Pub raids 'will become a regular tactic', says Swindon police

By Fred A'Court

- Last updated on GMT

Police raid: Pubwatch welcomes police search for drugs in pub premises
Police raid: Pubwatch welcomes police search for drugs in pub premises
RAF dogs have been used to sniff out drugs in raids on licensed premises in Swindon in what Wiltshire police say will become a regular tactic.

The initiative has been welcomed by the trade.

A total of 20 nightspots were visited in the Old Town and New Town areas in addition to specific patrols through public areas and the main thoroughfares between the venues. 

Officers from Swindon's community policing teams targeted illegal drug supply in an operation that was supported by Wiltshire police specialist licensing team and RAF police dog handlers. 

Dogs deployed

Two dogs from RAF Brize Norton specially trained for drug searches were deployed into each of the licensed premises. 

The night time raids saw 14 people targeted via Section 23 Misuse of Drugs Act stop and search powers resulting in one person receiving a fixed penalty notice for possession of cannabis, three given cannabis street warnings and three found to be in possession of cocaine, and subject to ongoing police investigations. 

During the operation last Friday the dogs also indicated that a number of self-seal bags that had been discarded by unknown people in various venues. These items were seized and are suspected to contain cocaine; investigations relating to these finds are also ongoing. 

Pubwatch welcomes police initiative

The premises raided have not been named, but Pubwatch chairman Dave Broome said: “We welcome this initiative from the police and welcome the drugs' dogs into our venues; we look forward to continually working with the police to make our venues as safe for our customers as they can be.”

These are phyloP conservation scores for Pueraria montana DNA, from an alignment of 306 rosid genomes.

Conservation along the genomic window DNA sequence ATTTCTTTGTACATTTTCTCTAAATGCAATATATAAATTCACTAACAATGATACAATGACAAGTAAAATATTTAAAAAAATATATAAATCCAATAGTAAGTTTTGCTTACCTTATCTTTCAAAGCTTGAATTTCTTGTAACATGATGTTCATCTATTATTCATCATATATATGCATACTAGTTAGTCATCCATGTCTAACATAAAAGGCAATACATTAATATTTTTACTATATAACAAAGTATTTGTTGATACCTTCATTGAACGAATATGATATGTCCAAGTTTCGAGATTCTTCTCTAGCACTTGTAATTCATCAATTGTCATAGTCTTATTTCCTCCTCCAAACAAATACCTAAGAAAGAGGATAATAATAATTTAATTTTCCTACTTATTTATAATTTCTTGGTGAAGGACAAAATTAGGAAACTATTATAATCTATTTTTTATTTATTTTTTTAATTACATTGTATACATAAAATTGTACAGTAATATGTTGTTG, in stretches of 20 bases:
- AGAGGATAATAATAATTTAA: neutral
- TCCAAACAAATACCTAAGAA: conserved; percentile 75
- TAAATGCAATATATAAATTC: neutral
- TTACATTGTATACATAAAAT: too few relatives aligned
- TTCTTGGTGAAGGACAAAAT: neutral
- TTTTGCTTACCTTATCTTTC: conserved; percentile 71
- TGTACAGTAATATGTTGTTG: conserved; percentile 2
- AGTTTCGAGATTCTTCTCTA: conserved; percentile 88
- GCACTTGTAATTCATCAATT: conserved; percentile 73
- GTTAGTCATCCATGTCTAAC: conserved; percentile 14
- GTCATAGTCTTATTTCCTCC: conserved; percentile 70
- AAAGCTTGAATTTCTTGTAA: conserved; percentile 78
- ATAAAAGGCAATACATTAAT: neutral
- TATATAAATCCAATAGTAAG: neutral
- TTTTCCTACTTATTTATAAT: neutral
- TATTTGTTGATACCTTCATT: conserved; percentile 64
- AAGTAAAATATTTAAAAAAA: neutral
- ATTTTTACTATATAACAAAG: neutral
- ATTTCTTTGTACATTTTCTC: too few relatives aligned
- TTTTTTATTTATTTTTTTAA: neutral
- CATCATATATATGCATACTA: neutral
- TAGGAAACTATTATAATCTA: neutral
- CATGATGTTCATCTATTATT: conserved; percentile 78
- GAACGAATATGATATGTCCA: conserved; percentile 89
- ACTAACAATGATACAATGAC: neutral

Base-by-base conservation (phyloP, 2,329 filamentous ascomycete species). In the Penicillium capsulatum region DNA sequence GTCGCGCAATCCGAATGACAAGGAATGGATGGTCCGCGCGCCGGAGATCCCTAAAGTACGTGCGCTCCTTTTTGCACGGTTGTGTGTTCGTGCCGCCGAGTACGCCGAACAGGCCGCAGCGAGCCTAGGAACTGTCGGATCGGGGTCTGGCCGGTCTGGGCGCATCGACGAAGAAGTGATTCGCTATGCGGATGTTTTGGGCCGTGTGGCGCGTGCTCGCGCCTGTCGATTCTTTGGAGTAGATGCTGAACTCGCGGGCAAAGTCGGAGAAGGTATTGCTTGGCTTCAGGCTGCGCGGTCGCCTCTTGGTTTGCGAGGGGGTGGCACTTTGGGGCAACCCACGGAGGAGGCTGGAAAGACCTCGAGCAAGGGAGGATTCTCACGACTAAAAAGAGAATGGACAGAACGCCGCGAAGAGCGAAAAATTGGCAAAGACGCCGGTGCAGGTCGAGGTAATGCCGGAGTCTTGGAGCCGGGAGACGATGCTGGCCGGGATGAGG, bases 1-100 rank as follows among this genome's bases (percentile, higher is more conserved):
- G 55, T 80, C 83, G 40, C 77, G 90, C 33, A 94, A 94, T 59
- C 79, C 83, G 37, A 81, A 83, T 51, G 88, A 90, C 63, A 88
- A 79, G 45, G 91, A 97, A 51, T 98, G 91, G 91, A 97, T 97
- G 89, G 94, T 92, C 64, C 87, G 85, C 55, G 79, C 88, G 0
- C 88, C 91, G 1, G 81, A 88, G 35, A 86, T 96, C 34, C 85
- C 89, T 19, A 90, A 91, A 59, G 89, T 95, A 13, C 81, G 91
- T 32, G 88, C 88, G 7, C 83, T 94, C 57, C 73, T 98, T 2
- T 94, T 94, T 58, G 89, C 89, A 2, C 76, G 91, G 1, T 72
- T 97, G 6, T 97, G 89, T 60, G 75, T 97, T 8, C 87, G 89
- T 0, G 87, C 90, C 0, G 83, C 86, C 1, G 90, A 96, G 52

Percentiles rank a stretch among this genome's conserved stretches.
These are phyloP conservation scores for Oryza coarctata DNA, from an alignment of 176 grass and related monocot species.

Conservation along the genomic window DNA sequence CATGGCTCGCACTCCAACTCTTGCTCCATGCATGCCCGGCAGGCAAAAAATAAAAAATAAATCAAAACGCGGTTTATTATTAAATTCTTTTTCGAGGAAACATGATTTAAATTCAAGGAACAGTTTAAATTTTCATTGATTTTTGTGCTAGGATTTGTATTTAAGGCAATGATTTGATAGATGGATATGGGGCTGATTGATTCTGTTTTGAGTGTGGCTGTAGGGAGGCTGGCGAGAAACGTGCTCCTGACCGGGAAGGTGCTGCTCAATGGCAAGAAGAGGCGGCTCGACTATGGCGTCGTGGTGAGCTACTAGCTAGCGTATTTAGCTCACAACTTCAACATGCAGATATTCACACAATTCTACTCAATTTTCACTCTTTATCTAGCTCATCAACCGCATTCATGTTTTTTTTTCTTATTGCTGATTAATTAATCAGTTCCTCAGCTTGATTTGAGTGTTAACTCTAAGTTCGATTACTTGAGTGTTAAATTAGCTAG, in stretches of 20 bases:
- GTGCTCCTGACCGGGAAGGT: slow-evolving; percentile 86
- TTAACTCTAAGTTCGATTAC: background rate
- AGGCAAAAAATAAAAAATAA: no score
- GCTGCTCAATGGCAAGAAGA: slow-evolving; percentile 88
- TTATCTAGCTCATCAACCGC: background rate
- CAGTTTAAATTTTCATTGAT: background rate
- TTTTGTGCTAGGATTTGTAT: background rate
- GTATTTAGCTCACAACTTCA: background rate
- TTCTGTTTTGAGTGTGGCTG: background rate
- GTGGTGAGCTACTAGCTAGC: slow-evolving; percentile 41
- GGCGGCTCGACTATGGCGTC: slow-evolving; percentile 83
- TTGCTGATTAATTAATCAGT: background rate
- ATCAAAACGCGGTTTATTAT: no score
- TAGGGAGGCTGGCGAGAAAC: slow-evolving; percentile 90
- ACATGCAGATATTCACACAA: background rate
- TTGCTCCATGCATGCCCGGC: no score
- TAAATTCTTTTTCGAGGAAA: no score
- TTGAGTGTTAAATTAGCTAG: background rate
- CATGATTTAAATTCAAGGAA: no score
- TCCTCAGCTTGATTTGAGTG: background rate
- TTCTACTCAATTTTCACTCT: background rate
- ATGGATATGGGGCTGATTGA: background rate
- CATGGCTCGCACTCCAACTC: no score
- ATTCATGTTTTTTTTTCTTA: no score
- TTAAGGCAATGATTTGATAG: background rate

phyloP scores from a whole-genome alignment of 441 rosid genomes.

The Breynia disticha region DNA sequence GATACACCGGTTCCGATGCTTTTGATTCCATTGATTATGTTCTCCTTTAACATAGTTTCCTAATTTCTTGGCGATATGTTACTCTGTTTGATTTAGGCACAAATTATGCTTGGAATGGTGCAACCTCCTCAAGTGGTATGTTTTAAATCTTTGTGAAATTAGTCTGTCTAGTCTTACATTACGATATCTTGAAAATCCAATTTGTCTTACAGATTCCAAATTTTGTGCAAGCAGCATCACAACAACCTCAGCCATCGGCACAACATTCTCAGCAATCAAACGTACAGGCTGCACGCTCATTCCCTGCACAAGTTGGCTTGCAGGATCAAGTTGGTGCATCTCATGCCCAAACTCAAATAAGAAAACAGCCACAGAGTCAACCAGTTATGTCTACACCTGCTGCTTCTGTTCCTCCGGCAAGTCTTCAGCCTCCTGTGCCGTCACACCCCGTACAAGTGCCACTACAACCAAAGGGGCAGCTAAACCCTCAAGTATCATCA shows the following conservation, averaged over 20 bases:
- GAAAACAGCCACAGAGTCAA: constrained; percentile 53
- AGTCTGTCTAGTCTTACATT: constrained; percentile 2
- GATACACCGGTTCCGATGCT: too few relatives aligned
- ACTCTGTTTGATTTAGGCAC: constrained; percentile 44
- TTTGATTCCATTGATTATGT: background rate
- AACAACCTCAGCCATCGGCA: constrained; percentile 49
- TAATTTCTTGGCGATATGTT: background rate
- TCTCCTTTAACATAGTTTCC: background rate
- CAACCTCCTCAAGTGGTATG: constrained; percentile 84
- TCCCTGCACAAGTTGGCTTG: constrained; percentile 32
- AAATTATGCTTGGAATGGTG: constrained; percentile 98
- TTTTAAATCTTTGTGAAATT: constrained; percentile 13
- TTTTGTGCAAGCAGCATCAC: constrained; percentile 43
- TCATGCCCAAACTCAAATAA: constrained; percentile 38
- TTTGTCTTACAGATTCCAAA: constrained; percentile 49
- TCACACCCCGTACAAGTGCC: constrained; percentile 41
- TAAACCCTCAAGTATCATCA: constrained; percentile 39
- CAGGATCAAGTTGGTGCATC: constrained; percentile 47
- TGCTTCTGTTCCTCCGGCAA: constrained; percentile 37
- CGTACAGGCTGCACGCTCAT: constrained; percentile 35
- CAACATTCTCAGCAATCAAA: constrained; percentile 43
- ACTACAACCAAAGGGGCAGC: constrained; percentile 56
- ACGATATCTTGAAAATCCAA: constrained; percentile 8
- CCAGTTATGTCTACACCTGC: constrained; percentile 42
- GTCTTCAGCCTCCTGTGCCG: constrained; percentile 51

PC Paul Bezzant, Swindon town centre community coordinator for Wiltshire police, said: "One of the main aims of this operation was to send out a clear message that people who come to Swindon to enjoy a night out can do so safely. 

“We are committed to working in partnership with licensees and partner agencies to take positive action against drug use within licensed premises.

“Use of passive alert drug dogs... greatly enhances our ability to target and deal with those involved in illegal drug use.“

PC Bezzant added: “We will be making this a regular tactic to drive drugs from our streets and the night-time economy."

Flight Lieutenant Matthew Jones, the officer commanding police and security at RAF Brize Norton, said: "The RAF police, notably from RAF Brize Norton, have a long-standing relationship with Wiltshire police through events such as the Royal International Air Tattoo. 

"Supporting policing operations provides the RAF police specialist military working dog teams perfect training opportunities and the prospect of developing our interoperability with Wiltshire police further, while contributing to the safety of both the civilian and military communities."

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